Design of an actively cooled grid system to improve efficiency in inertial electrostatic confinement fusion reactors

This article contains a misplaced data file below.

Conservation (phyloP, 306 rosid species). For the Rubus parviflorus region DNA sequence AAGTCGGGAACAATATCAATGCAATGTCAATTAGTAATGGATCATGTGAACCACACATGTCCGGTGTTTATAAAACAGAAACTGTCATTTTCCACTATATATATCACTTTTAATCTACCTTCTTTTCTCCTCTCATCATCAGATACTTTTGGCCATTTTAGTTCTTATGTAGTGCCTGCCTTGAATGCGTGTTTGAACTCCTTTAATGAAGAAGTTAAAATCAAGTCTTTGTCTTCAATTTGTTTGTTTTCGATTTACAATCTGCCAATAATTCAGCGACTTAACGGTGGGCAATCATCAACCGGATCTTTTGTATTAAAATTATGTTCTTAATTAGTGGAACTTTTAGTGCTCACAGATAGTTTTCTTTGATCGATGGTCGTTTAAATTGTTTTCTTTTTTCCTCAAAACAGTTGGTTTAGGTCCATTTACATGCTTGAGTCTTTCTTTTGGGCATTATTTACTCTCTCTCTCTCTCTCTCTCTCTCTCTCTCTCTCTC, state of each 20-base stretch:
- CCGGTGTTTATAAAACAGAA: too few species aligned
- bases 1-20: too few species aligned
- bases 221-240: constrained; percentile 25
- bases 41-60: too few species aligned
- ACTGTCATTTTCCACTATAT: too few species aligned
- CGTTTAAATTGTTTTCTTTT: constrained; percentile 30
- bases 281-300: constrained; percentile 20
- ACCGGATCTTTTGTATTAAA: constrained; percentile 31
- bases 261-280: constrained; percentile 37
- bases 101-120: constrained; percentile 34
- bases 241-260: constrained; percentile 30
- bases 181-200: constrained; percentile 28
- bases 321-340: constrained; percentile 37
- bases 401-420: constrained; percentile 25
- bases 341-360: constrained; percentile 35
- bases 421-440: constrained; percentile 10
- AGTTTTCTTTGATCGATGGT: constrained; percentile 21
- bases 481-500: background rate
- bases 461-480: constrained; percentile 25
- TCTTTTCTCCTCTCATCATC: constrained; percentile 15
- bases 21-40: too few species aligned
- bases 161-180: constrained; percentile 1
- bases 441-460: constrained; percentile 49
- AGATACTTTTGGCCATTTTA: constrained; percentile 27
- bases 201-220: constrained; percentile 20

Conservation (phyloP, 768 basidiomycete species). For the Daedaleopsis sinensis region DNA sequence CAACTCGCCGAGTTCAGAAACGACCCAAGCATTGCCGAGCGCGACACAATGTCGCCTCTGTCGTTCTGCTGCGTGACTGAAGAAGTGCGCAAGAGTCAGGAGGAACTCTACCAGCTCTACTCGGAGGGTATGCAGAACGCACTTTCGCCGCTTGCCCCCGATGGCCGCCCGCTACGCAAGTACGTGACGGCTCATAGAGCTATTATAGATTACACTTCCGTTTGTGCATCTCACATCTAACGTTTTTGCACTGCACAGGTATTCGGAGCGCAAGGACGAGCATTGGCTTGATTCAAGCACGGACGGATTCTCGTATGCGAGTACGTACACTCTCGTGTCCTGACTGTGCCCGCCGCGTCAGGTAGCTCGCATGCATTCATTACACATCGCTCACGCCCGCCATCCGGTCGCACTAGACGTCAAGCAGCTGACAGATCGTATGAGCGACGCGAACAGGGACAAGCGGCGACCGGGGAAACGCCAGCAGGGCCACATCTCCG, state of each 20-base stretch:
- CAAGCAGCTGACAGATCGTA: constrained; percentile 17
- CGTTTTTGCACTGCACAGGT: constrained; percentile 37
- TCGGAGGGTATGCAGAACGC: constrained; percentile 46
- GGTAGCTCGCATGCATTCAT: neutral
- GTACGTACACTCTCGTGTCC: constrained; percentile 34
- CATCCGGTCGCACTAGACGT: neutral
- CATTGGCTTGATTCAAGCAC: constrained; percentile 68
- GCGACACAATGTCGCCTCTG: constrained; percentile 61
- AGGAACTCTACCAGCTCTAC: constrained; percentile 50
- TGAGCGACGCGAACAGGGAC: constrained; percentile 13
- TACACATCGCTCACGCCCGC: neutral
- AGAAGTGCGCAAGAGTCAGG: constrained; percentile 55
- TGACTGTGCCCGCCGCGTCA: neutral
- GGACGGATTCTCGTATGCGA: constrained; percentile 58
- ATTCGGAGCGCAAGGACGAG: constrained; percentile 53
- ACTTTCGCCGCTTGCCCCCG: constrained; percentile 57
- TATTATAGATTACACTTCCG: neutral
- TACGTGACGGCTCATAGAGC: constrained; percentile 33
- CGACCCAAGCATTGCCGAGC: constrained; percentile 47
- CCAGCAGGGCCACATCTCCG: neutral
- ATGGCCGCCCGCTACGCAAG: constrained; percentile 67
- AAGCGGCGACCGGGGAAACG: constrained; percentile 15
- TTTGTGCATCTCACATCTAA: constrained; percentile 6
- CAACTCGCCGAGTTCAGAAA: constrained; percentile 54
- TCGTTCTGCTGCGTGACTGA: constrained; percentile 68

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Traditional inertial electrostatic confinement (IEC) fusion reactor designs utilize an ion accelerating grid fabricated out of a refractory metal capable of operating at high temperatures to radiate off heat imparted by ion-grid collisions. Unfortunately, the high gird temperature allows for a substantial thermionic electron emission current, requiring a high power draw and significantly reducing reactor efficiency. Further, electrons emitted from the grid are accelerated into the reactor shell where they generate a significant amount of bremsstrahlung x-rays requiring additional shielding and increasing system size and weight. Presented is a novel modification to the traditional implementation of IEC fusion reactor, designed to improve operating efficiency by reducing electron emission from the grid. A liquid cooled grid design is utilized to reduce thermionic electron emission, allowing for higher plasma densities, and greater input power while improving system efficiency and reducing x-ray output. The resulting low grid temperatures substantially reduce thermionic electron emission and greatly improve reactor efficiency by reducing current draw from the central grid. The reduction of thermionic electron emission will eliminate the majority of bremsstrahlung x-ray generation thereby reducing shielding requirements. By measuring the heat deposited into the coolant, the grid cooling system may also be used as a diagnostic tool to study the physics involved in IEC reactors. In this manner, grid transparency may be directly measured as a function of ion bombardment heating. By modifying the confinement scheme of the reactor and subsequently evaluating the energy flux to the grid through ion collisions, greater energy and particle confinement times may be obtained.